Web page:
You bought the only house in the neighborhood that doesn’t back to green space? Did you get a good deal?
You bought the only house in the neighborhood that doesn’t look like the others? Did you get a good deal?
You bought the smallest home, the largest home, the one with the strange floor plan, the only 3 bedroom home in a neighborhood full of 4 bedroom homes, the one with a one car garage when every other house has a two car garage, the one with the really steep driveway, the only one that doesn’t have a flat backyard.
Did you get a good deal because you paid less than what the other houses in the neighborhood are worth?
Odds are you didn’t.
One of the toughest things to explain to buyers is the difference between actually getting a good deal and the perception of getting a good deal. Often the odd ball house will appraise for more than it is worth because appraised value is different than market value. Market value is what YOU or any buyer will pay for it. Appraised value is what somebody who isn’t going to buy it thinks it is worth based on a formula of assigned values.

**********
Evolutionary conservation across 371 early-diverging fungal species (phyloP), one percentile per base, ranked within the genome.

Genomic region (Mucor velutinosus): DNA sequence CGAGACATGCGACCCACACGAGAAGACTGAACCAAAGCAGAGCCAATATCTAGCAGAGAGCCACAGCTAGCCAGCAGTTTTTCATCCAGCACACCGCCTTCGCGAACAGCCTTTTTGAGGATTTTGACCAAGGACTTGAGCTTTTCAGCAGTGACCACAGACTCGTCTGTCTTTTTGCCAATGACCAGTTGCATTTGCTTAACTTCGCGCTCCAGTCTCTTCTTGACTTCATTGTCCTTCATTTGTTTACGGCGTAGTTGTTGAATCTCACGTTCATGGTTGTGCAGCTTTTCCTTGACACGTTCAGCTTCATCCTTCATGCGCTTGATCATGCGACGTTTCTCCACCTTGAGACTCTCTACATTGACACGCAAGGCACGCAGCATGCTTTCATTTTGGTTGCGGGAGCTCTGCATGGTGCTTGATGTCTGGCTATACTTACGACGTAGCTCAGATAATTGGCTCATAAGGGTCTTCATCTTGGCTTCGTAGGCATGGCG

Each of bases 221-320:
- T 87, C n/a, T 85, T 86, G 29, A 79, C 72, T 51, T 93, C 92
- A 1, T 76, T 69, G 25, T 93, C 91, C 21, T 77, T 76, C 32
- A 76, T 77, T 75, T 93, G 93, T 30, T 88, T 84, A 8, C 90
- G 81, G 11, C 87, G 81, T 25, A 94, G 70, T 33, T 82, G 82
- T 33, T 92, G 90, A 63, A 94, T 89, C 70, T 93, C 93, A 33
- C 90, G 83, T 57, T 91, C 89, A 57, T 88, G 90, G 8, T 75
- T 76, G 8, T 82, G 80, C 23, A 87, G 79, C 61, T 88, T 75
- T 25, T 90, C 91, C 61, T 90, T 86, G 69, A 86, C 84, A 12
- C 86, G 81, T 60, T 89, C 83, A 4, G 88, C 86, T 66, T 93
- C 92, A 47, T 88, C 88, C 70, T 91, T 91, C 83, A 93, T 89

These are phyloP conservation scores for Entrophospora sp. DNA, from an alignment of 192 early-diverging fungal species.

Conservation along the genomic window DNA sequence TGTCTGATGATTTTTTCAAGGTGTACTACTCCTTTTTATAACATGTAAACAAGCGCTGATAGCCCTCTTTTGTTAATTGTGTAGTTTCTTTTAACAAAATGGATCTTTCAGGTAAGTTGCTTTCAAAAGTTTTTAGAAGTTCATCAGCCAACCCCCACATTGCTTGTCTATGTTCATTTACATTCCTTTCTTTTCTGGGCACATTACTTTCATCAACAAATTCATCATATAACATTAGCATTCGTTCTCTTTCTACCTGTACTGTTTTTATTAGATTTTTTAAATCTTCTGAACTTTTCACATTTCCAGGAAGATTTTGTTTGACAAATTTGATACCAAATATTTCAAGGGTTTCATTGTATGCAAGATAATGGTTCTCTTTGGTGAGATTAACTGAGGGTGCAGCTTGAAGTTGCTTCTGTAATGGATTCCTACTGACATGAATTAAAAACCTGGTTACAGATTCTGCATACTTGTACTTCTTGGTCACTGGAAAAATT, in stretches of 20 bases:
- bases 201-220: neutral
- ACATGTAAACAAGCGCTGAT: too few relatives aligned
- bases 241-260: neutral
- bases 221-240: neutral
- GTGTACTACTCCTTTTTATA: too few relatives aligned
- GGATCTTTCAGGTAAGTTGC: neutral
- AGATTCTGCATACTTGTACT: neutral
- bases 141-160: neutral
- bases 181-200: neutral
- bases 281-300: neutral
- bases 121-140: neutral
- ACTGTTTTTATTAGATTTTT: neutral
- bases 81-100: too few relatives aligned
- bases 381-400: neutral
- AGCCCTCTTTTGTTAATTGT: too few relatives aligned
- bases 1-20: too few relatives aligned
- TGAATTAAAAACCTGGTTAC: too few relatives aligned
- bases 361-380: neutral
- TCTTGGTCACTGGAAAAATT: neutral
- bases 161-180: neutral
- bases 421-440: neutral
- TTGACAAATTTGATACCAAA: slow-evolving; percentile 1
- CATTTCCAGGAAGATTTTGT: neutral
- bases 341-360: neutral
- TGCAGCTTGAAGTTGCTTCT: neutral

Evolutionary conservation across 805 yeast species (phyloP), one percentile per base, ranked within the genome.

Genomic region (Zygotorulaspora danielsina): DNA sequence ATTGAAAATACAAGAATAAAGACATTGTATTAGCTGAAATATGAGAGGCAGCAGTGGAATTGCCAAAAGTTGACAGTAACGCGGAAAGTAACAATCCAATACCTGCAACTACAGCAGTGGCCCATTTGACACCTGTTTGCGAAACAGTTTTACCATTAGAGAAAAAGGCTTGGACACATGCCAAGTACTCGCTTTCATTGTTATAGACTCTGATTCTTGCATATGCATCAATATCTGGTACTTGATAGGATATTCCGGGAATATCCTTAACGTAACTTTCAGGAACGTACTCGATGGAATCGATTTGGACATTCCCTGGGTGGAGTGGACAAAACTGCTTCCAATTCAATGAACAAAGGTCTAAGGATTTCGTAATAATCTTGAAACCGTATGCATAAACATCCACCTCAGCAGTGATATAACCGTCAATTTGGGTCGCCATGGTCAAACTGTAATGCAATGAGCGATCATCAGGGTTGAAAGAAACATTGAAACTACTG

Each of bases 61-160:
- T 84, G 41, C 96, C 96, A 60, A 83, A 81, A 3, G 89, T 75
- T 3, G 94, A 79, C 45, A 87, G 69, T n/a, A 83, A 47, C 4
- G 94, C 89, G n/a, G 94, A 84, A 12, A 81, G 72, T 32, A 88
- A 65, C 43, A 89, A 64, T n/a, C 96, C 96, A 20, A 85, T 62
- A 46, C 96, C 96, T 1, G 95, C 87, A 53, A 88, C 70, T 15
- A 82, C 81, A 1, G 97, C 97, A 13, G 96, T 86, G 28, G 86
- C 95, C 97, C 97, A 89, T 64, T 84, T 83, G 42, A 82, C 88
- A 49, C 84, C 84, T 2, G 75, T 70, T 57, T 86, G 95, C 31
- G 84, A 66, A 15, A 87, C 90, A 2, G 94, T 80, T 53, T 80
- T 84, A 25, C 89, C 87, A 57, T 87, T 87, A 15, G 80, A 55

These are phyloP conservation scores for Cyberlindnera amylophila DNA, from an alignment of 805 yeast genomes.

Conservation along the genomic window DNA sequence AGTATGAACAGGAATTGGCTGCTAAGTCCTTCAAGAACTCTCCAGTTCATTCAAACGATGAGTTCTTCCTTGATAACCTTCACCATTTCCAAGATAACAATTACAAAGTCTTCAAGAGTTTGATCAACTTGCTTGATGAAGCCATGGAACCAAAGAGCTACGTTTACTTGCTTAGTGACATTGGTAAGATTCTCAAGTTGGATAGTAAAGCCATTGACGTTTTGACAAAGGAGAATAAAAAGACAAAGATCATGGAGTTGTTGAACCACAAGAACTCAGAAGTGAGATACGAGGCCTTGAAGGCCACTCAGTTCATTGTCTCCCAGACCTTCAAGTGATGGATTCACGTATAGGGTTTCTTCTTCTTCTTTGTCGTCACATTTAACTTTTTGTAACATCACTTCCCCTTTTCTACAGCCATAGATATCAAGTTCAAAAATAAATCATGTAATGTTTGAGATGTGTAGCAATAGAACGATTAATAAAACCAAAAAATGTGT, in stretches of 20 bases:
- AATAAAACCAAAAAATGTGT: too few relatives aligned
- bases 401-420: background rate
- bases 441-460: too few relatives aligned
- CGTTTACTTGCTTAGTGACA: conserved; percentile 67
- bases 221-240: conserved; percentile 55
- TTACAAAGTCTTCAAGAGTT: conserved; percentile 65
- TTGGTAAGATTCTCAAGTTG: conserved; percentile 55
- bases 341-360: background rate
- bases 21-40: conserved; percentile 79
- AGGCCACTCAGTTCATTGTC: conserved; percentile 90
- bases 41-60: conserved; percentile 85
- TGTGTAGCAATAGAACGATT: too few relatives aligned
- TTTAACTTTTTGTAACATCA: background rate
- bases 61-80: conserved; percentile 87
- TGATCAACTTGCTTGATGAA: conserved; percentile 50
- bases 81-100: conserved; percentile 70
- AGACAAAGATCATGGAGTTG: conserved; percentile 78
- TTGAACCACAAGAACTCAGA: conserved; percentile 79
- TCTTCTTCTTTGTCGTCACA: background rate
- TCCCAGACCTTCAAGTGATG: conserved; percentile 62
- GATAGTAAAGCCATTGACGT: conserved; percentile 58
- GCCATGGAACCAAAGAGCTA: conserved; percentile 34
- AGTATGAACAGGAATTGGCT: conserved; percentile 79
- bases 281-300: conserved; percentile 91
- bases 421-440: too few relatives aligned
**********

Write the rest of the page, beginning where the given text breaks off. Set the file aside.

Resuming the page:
It is easy to think you got a good deal because your sale price was lower than the rest of the neighborhood, but value is so much more than price per square foot. You often don’t discover you did not get a good deal until many years later when you want to sell. It is only then when you can judge if you really bought it right.
When I buy a house, or am evaluating one for a client, I first determine what is the norm for the neighborhood. You want a house to fit in. You don’t want anything drastically different unless it is something like having more bathrooms than the norm, more garage space than the norm, a bigger or better lot than the norm. Those are good differences because they are better than the norm.
While I am on this subject, I’ll add that having one big positive does not make up for one big negative. If you have the biggest, nicest lot in the neighborhood but also have the steepest driveway, most buyer’s walk away thinking “If only the house didn’t have that steep driveway, it would be perfect!”
So when you are out house hunting, look around. Learn the neighborhood. Find out what the typical house is like. Then compare it to the one you are interested in buying. Or, make it easy on yourself and call somebody who knows that stuff already.